9. Blackouts and Forgetfulness – Another clear indication of dependence is when the person regularly forgets events that have taken place and appears to be suffering blackouts.
10. Defensiveness – When attempting to hide a drug dependency, a person addicted to painkillers can become very defensive if they feel their secret is being discovered. They might even react to simple requests or questions by lashing out.
Prescriptions to pain medication can be safe when taken according to the doctor’s instructions and are carefully monitored. However, it is important to recognize that they can also be very dangerous. Remember that dependency is a disease that can exhibit itself to even the most cautious individual. Therefore, anyone who is prescribed pain medications should take extra precautions to avoid the debilitating effects a dependency can have and watch for the warning signs.
The goal of treatment is to help people stay in treatment and reduce the use of illicit opioids. Treatment for opioid dependence has several components:
++ A physical component, including treatment with SUBOXONE Film, (instead of the more addictive “methadone” from a Methadone Clinic) helps keep cravings and withdrawal symptoms under control so patients can focus on their treatment
++ Psychological and behavioral components, addressed with appropriate counseling, help patients identify and work through triggers and stressors so they are prepared with certain situation arise, and help them make the necessary behavioral changes.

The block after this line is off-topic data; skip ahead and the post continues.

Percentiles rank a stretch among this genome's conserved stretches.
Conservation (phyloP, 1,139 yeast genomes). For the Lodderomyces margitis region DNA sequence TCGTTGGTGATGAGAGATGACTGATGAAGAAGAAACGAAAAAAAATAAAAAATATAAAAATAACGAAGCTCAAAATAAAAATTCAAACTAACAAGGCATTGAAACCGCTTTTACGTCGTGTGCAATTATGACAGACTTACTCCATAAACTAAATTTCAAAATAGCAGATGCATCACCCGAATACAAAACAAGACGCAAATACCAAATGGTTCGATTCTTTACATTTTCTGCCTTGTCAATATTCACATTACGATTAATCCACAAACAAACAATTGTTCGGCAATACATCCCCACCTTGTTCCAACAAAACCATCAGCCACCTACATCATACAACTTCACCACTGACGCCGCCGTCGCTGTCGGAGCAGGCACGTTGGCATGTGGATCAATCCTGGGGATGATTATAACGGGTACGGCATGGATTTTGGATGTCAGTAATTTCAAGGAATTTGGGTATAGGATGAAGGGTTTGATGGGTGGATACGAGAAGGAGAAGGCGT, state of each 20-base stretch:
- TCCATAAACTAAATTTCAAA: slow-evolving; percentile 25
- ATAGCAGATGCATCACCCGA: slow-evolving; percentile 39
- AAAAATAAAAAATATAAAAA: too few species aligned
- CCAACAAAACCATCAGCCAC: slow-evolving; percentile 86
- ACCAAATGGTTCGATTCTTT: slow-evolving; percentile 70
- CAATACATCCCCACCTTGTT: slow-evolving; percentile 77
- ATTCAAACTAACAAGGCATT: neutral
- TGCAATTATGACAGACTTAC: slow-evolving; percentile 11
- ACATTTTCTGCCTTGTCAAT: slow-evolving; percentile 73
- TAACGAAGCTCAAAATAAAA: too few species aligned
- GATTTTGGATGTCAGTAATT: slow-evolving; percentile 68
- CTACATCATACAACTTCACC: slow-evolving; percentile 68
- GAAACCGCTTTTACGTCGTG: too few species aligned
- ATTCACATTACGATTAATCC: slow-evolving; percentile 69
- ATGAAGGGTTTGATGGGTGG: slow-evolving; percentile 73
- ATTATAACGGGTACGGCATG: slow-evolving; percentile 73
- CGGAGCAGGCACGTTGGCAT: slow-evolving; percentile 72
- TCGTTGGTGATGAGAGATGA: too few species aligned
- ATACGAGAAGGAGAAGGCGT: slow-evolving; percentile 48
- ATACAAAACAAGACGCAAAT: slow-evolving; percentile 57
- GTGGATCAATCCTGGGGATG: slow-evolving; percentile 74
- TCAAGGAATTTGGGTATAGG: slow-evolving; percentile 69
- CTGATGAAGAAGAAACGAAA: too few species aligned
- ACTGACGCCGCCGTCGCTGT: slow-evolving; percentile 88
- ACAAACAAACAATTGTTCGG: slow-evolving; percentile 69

Many people addicted to painkillers may think they can overcome it alone. If you are thinking this way, please consider the following: Opioid cravings are extremely strong and can occur months and even years after your last use. The intensity of these urges can put even the most committed people at risk for relapse. Suboxone Treatment Advisers can help you understand many aspects of your addiction and healing.
You will find at BeFree Centers for addiction, ( a division of JoyRich Health Care Centers) We have Licensed Medical Professionals are available at your convenience for an initial consultation, meeting you in a confidential , non-threatening environment to set up a treatment plan specifically designed to aid in your recovery.
Almost 2 million people in the United States dependent on opioids, it is more common than most people may think. It’s important to recognize that opioid dependence is a brain disease, not a moral failing.
Caring for a loved one who is addicted to prescription opioid painkillers or heroin isn’t easy. Opioid dependence is a medical condition. In order to treat this condition and provide the best opportunity for your loved one, he or she will require a plan that includes medication, counseling and your support.
Buprenorphine, otherwise known as Suboxone film is used in the treatment of Opioid dependency. Only qualified physicians can prescribe, dispense and treat Opioid dependence with Suboxone.
Urine drug screening, medication and counseling are all part of our support provided to you when entering the program.
BeFree Centers is a service also located in the JoyRich Health Care Centers.
Our Clinic is designed to help people be free from opioid and heroin dependency… a serious, life altering disease that requires medical treatment and
We are here to help!